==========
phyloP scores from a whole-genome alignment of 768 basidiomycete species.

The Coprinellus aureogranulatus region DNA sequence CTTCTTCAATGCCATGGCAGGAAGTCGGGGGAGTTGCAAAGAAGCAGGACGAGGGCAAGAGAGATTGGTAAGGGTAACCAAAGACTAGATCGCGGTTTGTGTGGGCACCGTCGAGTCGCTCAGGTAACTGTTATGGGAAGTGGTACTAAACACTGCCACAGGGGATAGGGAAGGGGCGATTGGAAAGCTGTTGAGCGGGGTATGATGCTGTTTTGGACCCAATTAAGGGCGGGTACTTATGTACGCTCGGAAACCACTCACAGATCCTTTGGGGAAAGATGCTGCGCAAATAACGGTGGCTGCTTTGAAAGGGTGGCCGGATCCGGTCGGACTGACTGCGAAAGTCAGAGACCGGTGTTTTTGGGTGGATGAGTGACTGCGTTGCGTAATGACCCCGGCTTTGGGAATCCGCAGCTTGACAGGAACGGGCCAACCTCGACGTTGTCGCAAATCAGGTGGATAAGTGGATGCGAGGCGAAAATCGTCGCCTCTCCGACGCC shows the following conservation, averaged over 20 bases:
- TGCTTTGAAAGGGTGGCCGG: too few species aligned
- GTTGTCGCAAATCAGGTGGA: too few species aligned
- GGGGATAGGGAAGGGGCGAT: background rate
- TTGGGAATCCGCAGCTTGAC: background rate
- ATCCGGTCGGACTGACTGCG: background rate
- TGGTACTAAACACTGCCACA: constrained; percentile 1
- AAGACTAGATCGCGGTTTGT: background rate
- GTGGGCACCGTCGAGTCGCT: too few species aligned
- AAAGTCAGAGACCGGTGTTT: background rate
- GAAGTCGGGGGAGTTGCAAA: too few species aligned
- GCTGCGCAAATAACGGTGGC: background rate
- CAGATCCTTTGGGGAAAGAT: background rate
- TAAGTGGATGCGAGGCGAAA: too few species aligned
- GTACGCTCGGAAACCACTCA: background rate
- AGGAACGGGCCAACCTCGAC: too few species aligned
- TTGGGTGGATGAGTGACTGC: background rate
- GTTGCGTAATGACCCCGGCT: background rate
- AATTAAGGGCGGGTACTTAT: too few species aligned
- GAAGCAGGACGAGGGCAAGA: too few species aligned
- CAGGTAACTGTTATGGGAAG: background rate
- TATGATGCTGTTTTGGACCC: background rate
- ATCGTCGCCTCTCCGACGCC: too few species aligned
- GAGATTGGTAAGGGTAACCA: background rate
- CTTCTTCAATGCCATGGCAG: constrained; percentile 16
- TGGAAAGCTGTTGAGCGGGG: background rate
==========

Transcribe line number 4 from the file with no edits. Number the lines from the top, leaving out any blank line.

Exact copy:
- GTTGTCGCAAATCAGGTGGA: too few species aligned